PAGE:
Russia continues to expend ammunition at a prodigious rate in the Donbas, which has emerged as the decisive theater of the war. Task & Purpose claims 60,000 shells and rockets are being expended daily, which is a great deal, although not an unprecedented bombardment by 20th Century standards. Retired US General David Petraeus characterized the tactics to Task & Purpose: “When they confront a particularly determined and skillful urban defense, they pound it with artillery, rockets, missiles, and bombs until it is totally destroyed and ‘depopulated. They then secure the rubble and move forward until they encounter further determined defenders and repeat the process. This is, of course, why the Ukrainians have described this phase of the war as heavily artillery-centric — and why it is so important that the U.S. and other western countries expeditiously provide as much artillery, ammunition, drones, loitering munitions, counterfire radars, multiple-launch rocket systems and rockets, and other relevant capabilities (including trucks to carry the ammo) as the Ukrainians can possibly absorb and employ.”
Newsweek summarizes the materiel Ukraine has requested from sympathetic countries: “1,000 howitzers caliber 155 mm, 300 MLRS (M270 Multiple Launch Rocket System), 500 tanks, 2,000 armored vehicles, and 1,000 drones.”
This morning’s situation report from the UK’s Ministry of Defence (MoD) notes the continuing Russian concentration on Sieverodonetsk, but focuses on the challenges of industrial mobilization for a long war. “Russia’s operational main effort remains the assault against the Sieverodonetsk pocket in the Donbas and its Western Group of forces have likely made small advances in the Kharkiv sector for the first time in several weeks. On 10 June, the First Deputy Chairman of Russia’s Military Industrial Commission predicted that state defence spending will increase by 600-700 billion roubles (GBP 8.5 -10 billion), which could approach a 20% increase in Russia’s defence budget. Russian government funding is allowing the country’s defence industrial base to be slowly mobilised to meet demands placed on it by the war in Ukraine. However, the industry could struggle to meet many of these requirements, partially due to the effects of sanctions and lack of expertise. Russia’s production of high-quality optics and advanced electronics likely remain troubled and could undermine its efforts to replace equipment lost in Ukraine.”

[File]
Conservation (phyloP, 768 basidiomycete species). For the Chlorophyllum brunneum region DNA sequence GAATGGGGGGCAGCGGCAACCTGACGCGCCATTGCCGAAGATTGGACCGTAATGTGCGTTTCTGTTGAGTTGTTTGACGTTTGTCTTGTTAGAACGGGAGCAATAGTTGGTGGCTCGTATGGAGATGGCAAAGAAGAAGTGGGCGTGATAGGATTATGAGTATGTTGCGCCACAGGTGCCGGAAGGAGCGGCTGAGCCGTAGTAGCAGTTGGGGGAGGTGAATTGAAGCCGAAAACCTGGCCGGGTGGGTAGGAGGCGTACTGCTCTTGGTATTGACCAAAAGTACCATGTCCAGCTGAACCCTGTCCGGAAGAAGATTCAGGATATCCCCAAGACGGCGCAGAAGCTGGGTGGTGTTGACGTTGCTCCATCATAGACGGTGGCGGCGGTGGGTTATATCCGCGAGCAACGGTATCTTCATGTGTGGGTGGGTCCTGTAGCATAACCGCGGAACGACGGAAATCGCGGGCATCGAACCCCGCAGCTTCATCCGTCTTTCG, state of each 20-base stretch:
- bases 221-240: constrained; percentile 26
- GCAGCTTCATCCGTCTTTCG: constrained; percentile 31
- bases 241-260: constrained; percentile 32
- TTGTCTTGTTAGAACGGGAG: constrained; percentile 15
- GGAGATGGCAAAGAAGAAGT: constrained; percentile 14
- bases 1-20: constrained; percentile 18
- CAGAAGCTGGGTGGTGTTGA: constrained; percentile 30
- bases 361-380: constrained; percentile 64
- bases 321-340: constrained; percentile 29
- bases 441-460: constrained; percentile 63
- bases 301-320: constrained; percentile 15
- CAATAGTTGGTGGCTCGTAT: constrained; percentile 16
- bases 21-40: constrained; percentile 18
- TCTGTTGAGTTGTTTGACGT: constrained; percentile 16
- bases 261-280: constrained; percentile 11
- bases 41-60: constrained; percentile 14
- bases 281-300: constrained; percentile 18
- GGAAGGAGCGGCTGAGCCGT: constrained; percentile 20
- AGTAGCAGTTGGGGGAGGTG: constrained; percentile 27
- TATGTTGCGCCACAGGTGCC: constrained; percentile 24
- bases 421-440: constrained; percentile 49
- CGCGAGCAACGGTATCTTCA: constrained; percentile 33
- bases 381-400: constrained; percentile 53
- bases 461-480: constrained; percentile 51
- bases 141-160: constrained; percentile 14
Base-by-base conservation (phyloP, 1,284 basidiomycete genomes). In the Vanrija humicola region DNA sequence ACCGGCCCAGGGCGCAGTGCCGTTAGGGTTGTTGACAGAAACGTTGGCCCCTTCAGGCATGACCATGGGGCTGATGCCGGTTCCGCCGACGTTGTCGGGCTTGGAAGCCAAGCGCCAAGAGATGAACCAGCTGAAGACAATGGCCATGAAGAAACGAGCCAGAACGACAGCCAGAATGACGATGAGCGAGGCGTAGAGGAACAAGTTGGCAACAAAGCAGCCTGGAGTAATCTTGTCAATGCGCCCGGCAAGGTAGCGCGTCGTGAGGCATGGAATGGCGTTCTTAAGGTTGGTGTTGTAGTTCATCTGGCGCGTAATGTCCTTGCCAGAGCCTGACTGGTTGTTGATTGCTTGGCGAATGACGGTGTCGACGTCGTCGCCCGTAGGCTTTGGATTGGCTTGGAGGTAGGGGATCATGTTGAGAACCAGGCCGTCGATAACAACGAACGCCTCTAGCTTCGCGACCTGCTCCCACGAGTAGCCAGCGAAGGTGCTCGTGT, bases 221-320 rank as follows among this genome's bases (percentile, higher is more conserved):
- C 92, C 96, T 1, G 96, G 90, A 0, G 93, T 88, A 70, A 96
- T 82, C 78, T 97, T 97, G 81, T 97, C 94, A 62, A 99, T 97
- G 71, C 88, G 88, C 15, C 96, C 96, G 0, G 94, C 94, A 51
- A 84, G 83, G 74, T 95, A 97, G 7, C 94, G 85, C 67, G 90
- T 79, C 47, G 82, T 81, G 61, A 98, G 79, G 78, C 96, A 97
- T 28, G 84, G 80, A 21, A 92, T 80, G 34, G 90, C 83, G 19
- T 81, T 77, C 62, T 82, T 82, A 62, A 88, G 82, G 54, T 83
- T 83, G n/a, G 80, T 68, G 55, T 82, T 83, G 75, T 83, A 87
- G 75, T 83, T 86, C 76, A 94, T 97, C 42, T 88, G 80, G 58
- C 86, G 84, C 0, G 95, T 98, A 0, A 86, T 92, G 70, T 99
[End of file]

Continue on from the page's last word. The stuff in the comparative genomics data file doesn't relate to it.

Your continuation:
Anonymous claims to have hacked Russia’s drone suppliers…
Anonymous claims to have successfully hacked into Russia’s drone suppliers, if not exactly the drones themselves. “Russian UAV drones plans and tactic’s hacked. We hope this information will help the war to end as soon as possible , no war is justified! [sic]” tweeted @Spid3r, who claims adherence to the hacktivist collective. Accounts of exactly what Anonymous obtained are confused and unclear, but it does not appear to have been a “direct attack on the Russian military,” as some sources said. Images @Spird3r posted of files allegedly stolen appear to include promotional literature and a list of companies involved in the production or trade of the Kronstadt Group’s Orion-E armed drone, an export model. Computing notes, sensibly, that “The nature of Anonymous makes it impossible to ascertain if the hacked data is genuine, although cybersecurity experts do think that most of the collective claims of successful attacks are true.”
…and to have hit sensitive targets in Belarus.
@Spid3r also claims to have engineered significant disruption of government activities in Belarus. “Access to 26 ministries, centers and banks of the Belarusian Government has been restricted as a result of attacks by me (@YourAnonSpider)” the hacktivist crowed on Twitter. There are no independent reports of such activity, which have to be received with skepticism. Somebody would surely have noticed such widespread disturbances.
Ukraine moves sensitive data abroad.
The Wall Street Journal reports that Ukraine has begun to store sensitive data abroad, backing up its information to render it less vulnerable to Russian physical or cyber attack. George Dubinskiy, the country’s deputy minister of digital transformation, said, “To be on the safe side, we want to have our backups abroad.” Among the earlier transfers was a program to back data up to a secure private cloud with servers located in Poland. Priority has been given to protecting “VIP” databases, that is, databases deemed essential to the operation of Ukraine’s economy.